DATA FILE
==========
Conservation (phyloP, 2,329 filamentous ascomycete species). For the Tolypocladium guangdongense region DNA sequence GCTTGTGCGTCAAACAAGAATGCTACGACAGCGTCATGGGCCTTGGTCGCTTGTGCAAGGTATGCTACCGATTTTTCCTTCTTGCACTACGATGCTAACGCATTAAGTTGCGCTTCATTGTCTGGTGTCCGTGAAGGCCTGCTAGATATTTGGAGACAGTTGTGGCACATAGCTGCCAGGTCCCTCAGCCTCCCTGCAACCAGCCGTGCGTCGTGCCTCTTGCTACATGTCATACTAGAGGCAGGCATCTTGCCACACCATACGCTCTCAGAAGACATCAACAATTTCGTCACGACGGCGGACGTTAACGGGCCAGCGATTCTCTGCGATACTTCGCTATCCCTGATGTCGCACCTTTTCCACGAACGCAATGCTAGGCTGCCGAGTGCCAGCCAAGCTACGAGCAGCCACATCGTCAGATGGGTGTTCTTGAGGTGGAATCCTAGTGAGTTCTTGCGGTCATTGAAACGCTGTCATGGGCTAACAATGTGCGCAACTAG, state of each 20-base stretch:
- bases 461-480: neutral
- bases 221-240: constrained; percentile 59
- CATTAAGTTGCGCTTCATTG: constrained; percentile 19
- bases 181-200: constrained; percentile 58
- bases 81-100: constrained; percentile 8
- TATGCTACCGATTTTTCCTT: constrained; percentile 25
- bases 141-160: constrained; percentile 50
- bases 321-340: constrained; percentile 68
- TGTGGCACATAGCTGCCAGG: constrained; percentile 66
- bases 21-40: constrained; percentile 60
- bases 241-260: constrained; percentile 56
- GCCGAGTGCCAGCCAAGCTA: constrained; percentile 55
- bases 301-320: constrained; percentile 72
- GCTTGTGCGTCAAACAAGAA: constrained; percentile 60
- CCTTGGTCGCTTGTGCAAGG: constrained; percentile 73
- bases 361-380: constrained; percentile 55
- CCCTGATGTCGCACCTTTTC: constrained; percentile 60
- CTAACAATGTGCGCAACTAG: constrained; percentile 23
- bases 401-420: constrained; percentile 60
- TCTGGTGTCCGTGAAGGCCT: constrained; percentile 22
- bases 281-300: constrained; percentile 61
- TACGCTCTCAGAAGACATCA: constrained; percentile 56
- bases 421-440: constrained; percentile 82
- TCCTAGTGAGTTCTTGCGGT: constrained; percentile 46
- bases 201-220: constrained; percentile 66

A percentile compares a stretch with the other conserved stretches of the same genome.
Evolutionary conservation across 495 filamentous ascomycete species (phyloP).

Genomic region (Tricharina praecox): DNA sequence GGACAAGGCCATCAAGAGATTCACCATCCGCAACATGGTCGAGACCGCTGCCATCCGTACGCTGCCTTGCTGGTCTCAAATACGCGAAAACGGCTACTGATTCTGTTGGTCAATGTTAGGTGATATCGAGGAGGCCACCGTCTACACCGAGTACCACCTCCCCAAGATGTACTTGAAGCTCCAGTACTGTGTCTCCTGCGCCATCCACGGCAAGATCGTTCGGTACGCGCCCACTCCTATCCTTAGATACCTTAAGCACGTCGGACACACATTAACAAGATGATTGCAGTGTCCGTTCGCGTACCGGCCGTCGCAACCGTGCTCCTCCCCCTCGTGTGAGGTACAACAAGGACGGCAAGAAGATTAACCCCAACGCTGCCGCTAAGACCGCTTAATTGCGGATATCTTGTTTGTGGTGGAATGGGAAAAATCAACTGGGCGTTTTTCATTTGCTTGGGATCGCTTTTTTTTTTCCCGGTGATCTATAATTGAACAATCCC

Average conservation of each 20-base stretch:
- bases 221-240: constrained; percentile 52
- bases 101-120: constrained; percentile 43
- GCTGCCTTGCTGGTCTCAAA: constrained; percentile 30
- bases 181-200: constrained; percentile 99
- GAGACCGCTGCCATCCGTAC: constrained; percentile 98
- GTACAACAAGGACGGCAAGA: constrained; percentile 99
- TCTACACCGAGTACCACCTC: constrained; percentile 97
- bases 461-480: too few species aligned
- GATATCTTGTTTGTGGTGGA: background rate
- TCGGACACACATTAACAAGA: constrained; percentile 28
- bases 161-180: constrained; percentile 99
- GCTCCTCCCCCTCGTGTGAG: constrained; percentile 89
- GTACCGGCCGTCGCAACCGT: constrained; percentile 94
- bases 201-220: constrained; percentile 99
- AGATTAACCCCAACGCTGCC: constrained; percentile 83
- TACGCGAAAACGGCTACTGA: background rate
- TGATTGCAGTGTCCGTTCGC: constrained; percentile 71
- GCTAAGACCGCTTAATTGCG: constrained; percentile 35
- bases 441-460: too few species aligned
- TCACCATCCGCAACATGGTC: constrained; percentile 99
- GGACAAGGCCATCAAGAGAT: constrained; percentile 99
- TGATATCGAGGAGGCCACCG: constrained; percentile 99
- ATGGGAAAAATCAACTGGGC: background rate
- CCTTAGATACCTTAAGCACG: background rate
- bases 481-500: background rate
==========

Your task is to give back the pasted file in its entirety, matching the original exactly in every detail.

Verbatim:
Conservation (phyloP, 2,329 filamentous ascomycete species). For the Tolypocladium guangdongense region DNA sequence GCTTGTGCGTCAAACAAGAATGCTACGACAGCGTCATGGGCCTTGGTCGCTTGTGCAAGGTATGCTACCGATTTTTCCTTCTTGCACTACGATGCTAACGCATTAAGTTGCGCTTCATTGTCTGGTGTCCGTGAAGGCCTGCTAGATATTTGGAGACAGTTGTGGCACATAGCTGCCAGGTCCCTCAGCCTCCCTGCAACCAGCCGTGCGTCGTGCCTCTTGCTACATGTCATACTAGAGGCAGGCATCTTGCCACACCATACGCTCTCAGAAGACATCAACAATTTCGTCACGACGGCGGACGTTAACGGGCCAGCGATTCTCTGCGATACTTCGCTATCCCTGATGTCGCACCTTTTCCACGAACGCAATGCTAGGCTGCCGAGTGCCAGCCAAGCTACGAGCAGCCACATCGTCAGATGGGTGTTCTTGAGGTGGAATCCTAGTGAGTTCTTGCGGTCATTGAAACGCTGTCATGGGCTAACAATGTGCGCAACTAG, state of each 20-base stretch:
- bases 461-480: neutral
- bases 221-240: constrained; percentile 59
- CATTAAGTTGCGCTTCATTG: constrained; percentile 19
- bases 181-200: constrained; percentile 58
- bases 81-100: constrained; percentile 8
- TATGCTACCGATTTTTCCTT: constrained; percentile 25
- bases 141-160: constrained; percentile 50
- bases 321-340: constrained; percentile 68
- TGTGGCACATAGCTGCCAGG: constrained; percentile 66
- bases 21-40: constrained; percentile 60
- bases 241-260: constrained; percentile 56
- GCCGAGTGCCAGCCAAGCTA: constrained; percentile 55
- bases 301-320: constrained; percentile 72
- GCTTGTGCGTCAAACAAGAA: constrained; percentile 60
- CCTTGGTCGCTTGTGCAAGG: constrained; percentile 73
- bases 361-380: constrained; percentile 55
- CCCTGATGTCGCACCTTTTC: constrained; percentile 60
- CTAACAATGTGCGCAACTAG: constrained; percentile 23
- bases 401-420: constrained; percentile 60
- TCTGGTGTCCGTGAAGGCCT: constrained; percentile 22
- bases 281-300: constrained; percentile 61
- TACGCTCTCAGAAGACATCA: constrained; percentile 56
- bases 421-440: constrained; percentile 82
- TCCTAGTGAGTTCTTGCGGT: constrained; percentile 46
- bases 201-220: constrained; percentile 66

A percentile compares a stretch with the other conserved stretches of the same genome.
Evolutionary conservation across 495 filamentous ascomycete species (phyloP).

Genomic region (Tricharina praecox): DNA sequence GGACAAGGCCATCAAGAGATTCACCATCCGCAACATGGTCGAGACCGCTGCCATCCGTACGCTGCCTTGCTGGTCTCAAATACGCGAAAACGGCTACTGATTCTGTTGGTCAATGTTAGGTGATATCGAGGAGGCCACCGTCTACACCGAGTACCACCTCCCCAAGATGTACTTGAAGCTCCAGTACTGTGTCTCCTGCGCCATCCACGGCAAGATCGTTCGGTACGCGCCCACTCCTATCCTTAGATACCTTAAGCACGTCGGACACACATTAACAAGATGATTGCAGTGTCCGTTCGCGTACCGGCCGTCGCAACCGTGCTCCTCCCCCTCGTGTGAGGTACAACAAGGACGGCAAGAAGATTAACCCCAACGCTGCCGCTAAGACCGCTTAATTGCGGATATCTTGTTTGTGGTGGAATGGGAAAAATCAACTGGGCGTTTTTCATTTGCTTGGGATCGCTTTTTTTTTTCCCGGTGATCTATAATTGAACAATCCC

Average conservation of each 20-base stretch:
- bases 221-240: constrained; percentile 52
- bases 101-120: constrained; percentile 43
- GCTGCCTTGCTGGTCTCAAA: constrained; percentile 30
- bases 181-200: constrained; percentile 99
- GAGACCGCTGCCATCCGTAC: constrained; percentile 98
- GTACAACAAGGACGGCAAGA: constrained; percentile 99
- TCTACACCGAGTACCACCTC: constrained; percentile 97
- bases 461-480: too few species aligned
- GATATCTTGTTTGTGGTGGA: background rate
- TCGGACACACATTAACAAGA: constrained; percentile 28
- bases 161-180: constrained; percentile 99
- GCTCCTCCCCCTCGTGTGAG: constrained; percentile 89
- GTACCGGCCGTCGCAACCGT: constrained; percentile 94
- bases 201-220: constrained; percentile 99
- AGATTAACCCCAACGCTGCC: constrained; percentile 83
- TACGCGAAAACGGCTACTGA: background rate
- TGATTGCAGTGTCCGTTCGC: constrained; percentile 71
- GCTAAGACCGCTTAATTGCG: constrained; percentile 35
- bases 441-460: too few species aligned
- TCACCATCCGCAACATGGTC: constrained; percentile 99
- GGACAAGGCCATCAAGAGAT: constrained; percentile 99
- TGATATCGAGGAGGCCACCG: constrained; percentile 99
- ATGGGAAAAATCAACTGGGC: background rate
- CCTTAGATACCTTAAGCACG: background rate
- bases 481-500: background rate